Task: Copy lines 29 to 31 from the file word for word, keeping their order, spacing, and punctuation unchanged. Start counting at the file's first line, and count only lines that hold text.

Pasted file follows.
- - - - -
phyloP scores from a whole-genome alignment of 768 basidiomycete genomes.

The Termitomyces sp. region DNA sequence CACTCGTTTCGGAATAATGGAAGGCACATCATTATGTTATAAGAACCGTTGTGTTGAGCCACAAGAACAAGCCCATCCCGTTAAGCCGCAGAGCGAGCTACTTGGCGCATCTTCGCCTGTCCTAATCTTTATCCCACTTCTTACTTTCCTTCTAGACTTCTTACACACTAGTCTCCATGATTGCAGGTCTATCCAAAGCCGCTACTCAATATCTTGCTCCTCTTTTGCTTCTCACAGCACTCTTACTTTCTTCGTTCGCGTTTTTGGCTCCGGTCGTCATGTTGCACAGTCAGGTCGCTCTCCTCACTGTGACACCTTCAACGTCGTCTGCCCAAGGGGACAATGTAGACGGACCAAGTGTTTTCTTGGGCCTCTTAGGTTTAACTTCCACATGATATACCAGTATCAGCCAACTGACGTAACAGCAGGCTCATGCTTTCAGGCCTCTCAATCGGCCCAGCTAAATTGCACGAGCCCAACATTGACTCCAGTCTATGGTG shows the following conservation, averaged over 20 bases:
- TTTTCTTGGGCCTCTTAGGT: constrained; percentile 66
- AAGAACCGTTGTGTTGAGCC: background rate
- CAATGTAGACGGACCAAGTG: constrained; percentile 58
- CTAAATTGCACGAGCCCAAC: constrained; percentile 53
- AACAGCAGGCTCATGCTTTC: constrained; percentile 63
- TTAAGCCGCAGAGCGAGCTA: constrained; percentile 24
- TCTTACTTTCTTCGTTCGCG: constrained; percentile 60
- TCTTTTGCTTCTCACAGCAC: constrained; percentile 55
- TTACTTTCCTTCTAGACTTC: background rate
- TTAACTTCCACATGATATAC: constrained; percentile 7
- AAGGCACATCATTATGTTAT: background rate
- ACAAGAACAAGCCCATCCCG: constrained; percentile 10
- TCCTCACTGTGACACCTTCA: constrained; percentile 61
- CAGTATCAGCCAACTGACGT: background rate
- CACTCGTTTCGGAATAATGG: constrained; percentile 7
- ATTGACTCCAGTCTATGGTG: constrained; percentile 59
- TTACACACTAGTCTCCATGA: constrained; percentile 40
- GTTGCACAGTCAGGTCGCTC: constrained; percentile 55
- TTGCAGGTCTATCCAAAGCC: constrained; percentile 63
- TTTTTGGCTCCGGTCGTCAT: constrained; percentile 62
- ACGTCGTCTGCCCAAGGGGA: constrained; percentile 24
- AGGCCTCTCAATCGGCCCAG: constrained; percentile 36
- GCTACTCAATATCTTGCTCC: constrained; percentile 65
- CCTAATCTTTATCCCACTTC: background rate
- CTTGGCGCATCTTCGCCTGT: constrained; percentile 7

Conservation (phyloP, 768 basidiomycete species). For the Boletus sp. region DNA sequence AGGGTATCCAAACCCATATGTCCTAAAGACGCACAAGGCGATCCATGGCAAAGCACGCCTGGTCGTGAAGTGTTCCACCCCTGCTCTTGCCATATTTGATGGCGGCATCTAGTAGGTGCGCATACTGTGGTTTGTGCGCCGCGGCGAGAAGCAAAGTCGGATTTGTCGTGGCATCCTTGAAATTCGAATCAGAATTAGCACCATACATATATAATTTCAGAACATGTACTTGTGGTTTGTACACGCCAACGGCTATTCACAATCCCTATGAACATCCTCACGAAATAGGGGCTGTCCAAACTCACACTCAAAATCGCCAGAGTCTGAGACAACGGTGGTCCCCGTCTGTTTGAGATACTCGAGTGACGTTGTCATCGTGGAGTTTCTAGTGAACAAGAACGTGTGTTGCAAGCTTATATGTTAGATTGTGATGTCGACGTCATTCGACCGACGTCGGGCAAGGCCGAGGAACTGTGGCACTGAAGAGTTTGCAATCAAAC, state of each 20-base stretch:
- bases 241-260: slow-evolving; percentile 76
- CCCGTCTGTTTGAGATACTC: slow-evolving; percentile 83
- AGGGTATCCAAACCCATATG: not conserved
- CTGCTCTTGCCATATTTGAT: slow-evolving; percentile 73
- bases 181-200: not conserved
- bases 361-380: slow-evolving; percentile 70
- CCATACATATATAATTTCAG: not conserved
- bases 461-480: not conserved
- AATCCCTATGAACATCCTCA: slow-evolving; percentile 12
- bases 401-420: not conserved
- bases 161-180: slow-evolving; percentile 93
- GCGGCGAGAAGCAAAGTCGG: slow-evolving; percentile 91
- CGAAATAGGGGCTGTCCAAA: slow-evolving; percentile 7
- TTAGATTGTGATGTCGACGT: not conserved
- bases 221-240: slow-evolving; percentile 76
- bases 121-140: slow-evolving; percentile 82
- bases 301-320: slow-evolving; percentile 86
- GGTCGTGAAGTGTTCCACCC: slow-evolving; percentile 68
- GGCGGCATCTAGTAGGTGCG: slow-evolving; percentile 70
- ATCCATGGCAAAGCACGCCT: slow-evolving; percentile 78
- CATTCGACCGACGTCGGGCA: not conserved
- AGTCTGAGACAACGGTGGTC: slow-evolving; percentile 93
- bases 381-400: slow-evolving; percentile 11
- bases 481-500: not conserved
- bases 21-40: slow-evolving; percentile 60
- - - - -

- bases 241-260: slow-evolving; percentile 76
- CCCGTCTGTTTGAGATACTC: slow-evolving; percentile 83
- AGGGTATCCAAACCCATATG: not conserved